In Homecoming, soldier Walter Cruz tells the story of a practical joke. Another man on his base, Lensky, was obsessed with Titanic. He watched it every night. So Cruz and his friends began to tell Lensky about the sequel, Titanic Rising. Of course, Titanic Rising doesn’t exist. But they talked about it enough to convince Lensky it was real, driving him to desperately look for the film. Soon after, Lensky was killed in action. When Cruz begins telling the story, he’s laughing to himself. He remembers it as funny. But as he gets to the end, his expression becomes puzzled. What was funny in deployment suddenly sounds cruel and horrific back home. For Cruz, the disconnect is unsettling.
Weyes Blood’s Natalie Mering named her newest record after a made-up sequel to the second highest grossing film of all time: Titanic Rising. Why? The joke from Homecoming was that there is no imaginable material for a sequel to Titanic. It’s an impossibility. Not coincidentally, this is what many Mering’s characters also face. Love in the face of catastrophic climate change, complete movie stardom, true connection—the narrators of these songs want things they know they cannot have.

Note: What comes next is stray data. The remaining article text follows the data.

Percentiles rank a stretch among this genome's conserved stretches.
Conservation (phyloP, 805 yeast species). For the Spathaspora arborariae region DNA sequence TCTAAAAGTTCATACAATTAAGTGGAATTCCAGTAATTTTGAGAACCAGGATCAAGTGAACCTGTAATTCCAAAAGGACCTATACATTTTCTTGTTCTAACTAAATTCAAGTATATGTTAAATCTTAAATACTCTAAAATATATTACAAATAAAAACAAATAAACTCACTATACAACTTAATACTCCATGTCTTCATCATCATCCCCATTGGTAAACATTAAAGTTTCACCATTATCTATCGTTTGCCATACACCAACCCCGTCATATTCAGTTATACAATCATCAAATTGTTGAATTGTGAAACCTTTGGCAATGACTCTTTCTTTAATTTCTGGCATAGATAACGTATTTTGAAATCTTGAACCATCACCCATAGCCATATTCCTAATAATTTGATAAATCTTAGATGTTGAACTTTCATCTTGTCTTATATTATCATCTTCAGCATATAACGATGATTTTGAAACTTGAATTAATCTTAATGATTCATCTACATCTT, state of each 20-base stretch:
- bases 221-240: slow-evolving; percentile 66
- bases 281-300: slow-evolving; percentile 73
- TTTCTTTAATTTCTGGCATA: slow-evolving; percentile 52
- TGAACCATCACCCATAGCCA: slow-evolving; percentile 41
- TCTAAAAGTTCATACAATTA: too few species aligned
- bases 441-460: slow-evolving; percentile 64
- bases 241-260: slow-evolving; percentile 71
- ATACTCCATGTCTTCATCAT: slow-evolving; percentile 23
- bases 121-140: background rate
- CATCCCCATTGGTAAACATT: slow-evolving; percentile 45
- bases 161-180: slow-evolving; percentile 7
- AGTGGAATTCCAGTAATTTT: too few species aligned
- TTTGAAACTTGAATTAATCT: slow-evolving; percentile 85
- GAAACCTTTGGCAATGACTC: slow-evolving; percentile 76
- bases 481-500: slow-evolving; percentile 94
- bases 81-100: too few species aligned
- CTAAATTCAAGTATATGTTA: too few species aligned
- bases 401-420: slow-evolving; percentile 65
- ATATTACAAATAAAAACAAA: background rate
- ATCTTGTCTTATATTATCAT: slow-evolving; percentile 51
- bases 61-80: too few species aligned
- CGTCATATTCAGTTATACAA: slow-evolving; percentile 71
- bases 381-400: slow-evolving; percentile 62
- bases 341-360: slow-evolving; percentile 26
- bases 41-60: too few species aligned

Titanic Rising makes some crucial changes to the Weyes Blood formula. Mering has always been focused on music of the past. She’s always pulled heavily from ’70s folk, but on previous records, she was faithfully reproducing that aesthetic. On Titanic Rising, she has made a visionary shift toward convergence. Her songwriting is still rooted in the same era (although her focus has moved to baroque pop), but Tangerine Dream’s progressive electronic oceans and Laurie Anderson vocoders swirl around the guitars and pianos. In the simplest sense, Titanic Rising sends Mering to space. But the atmosphere of the record is not so easy to parse. It’s psychedelic, like if Fleetwood Mac dropped acid, and sometimes even then it’s downright alien, awakening the forgotten image of a UFO descending into a Kansas cornfield. In one word, it’s monumental.